Wednesday, July 17, 2013

Dana Fields's Internship, Summer 2013 - Part 3

Well I’m back at a desk wrestling with MATLAB. Aided and abetted by my mentor, Dr. Nico Wienders, I’m starting to make progress.

In my first blog entry, I mentioned that I am working with data collected by the CTD (conductivity, depth, and temperature) divers that were deployed at the head of the DeSoto Canyon. Deep-C researchers have several mooring stations in the DeSoto Canyon area, but these particular instruments were located at mooring sites 1 and 3 (see Figure 1 for the mooring locations). These instruments were attached to mooring cables that were anchored to the ocean floor with three locomotive (train) wheels. The instruments were placed 5 to 10 meters apart along the cable. The mooring cable was held upright with flotation spheres, and the top of the cable was 15 meters below the surface to, hopefully, avoid fouling by boats. A marker float was attached to the top of the mooring with a 20-meter string. (Figure 2 is a diagram of the mooring cable deployed at Mooring 1.) As it turns out, the cable at mooring 3 was broken, probably by a trawling net, and all but the two instruments were lost.
Figure 1: Mooring sites 1 and 3 in the DeSoto Canyon area.

Figure 2: A diagram of the mooring cable deployed at Mooring 1.
The CTD Divers are nifty little instruments made by Schlumberger. They are traditionally used to monitor groundwater and haven’t been previously deployed in the ocean. These instruments were deployed May 2012 and recovered May 2013. Though the original intent was to collect data every 3 seconds for that year, in the final deployment they were configured to record depth, temperature and salinity every 15 minutes. (Trust me, that still ends up being a lot of data points!) Figure 3 shows a new CTD Diver and one of the recovered instruments. Notice that the deployed CTD Diver was covered with a shield to, again hopefully, prevent fouling by sea organisms (primarily barnacles). Unfortunately, the shield was only partially successful. Most of the instruments ended up with barnacles inside them, which interfered with the conductivity measurements, though depth and temperature seem to be unaffected.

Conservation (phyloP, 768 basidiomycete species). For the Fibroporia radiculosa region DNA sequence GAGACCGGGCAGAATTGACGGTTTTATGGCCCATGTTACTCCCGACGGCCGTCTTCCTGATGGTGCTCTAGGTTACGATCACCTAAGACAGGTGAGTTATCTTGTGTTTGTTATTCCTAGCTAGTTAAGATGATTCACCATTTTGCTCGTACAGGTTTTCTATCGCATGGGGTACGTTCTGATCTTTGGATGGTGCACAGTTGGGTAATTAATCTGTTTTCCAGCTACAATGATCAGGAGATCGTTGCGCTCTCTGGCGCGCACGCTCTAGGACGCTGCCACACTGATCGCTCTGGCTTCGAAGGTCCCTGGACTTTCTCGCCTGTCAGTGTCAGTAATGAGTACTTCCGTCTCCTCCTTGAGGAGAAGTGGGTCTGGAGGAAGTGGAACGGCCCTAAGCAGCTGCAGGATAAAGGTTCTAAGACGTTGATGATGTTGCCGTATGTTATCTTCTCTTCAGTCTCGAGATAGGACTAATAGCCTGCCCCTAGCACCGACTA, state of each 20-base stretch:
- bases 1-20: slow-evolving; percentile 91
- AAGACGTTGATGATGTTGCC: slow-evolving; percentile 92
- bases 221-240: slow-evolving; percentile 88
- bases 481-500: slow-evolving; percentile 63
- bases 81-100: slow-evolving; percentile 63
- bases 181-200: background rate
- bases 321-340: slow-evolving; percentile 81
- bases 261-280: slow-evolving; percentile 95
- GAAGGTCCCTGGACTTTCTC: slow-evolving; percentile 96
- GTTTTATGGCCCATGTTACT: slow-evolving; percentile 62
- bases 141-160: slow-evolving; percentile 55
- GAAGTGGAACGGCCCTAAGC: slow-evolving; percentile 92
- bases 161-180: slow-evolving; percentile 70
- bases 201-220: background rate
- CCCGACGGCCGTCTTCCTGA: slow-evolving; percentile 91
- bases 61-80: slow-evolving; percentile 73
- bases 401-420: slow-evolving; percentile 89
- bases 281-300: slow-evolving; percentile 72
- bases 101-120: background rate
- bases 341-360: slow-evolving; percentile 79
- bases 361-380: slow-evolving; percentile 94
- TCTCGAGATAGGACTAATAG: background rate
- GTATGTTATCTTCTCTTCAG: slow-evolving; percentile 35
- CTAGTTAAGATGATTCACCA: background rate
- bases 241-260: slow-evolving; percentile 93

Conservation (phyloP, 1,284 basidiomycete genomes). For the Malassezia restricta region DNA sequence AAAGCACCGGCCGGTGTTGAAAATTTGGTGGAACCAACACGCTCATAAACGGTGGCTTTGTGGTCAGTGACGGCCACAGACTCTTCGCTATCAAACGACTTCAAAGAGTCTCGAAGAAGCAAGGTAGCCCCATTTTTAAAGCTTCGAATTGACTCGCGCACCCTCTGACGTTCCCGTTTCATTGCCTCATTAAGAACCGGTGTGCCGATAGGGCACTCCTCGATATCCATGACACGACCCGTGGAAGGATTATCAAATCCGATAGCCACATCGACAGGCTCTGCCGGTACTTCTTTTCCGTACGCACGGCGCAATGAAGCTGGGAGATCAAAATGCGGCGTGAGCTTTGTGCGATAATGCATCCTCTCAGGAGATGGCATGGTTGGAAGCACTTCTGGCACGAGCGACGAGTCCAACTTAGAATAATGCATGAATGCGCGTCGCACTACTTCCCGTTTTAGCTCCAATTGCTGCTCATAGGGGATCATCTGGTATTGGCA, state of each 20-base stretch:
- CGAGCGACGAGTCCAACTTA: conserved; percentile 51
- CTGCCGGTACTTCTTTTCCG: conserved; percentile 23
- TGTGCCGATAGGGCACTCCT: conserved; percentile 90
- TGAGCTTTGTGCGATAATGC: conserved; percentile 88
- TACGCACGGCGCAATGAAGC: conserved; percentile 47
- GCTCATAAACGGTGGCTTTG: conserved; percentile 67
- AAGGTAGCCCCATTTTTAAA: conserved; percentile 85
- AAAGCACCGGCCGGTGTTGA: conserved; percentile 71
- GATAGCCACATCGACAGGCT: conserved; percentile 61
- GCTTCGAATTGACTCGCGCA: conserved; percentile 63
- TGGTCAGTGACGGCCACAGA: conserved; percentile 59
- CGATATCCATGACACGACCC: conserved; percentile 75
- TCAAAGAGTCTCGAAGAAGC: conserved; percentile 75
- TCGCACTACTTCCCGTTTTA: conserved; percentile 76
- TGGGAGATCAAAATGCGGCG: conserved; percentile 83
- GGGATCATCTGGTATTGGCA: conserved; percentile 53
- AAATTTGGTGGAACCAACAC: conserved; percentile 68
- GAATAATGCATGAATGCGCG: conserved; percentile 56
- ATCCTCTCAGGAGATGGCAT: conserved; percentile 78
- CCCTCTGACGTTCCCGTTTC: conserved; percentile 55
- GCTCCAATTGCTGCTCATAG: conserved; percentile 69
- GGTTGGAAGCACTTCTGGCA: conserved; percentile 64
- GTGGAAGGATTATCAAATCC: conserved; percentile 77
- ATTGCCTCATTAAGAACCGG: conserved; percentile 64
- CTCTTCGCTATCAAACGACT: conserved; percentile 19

Figure 3: A new CTD Diver (left) and one of the recovered instruments (right).
So anyway, 12 CTD Divers were deployed and 7 survived. One of the sensors (the top one) on Mooring 1failed so that no data could be retrieved. All but two of the sensors associated with Mooring 3 were lost completely. I’ve been using MATLAB and Excel to plot the collected data (Figure 4). I’ve already been able to identify how the tides affected the temperature and depth data. There are some interesting “blips” that we may be able to associate with storm activity… but I haven’t made it that far yet. I still have to learn how to apply filters to the data so we can screen out the responses we know about and identify other phenomena (currents, etc). By next week, I should know even more!
Figure 4: Using MATLAB and Excel to plot the collected data.
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Dana Fields (Florida State University)

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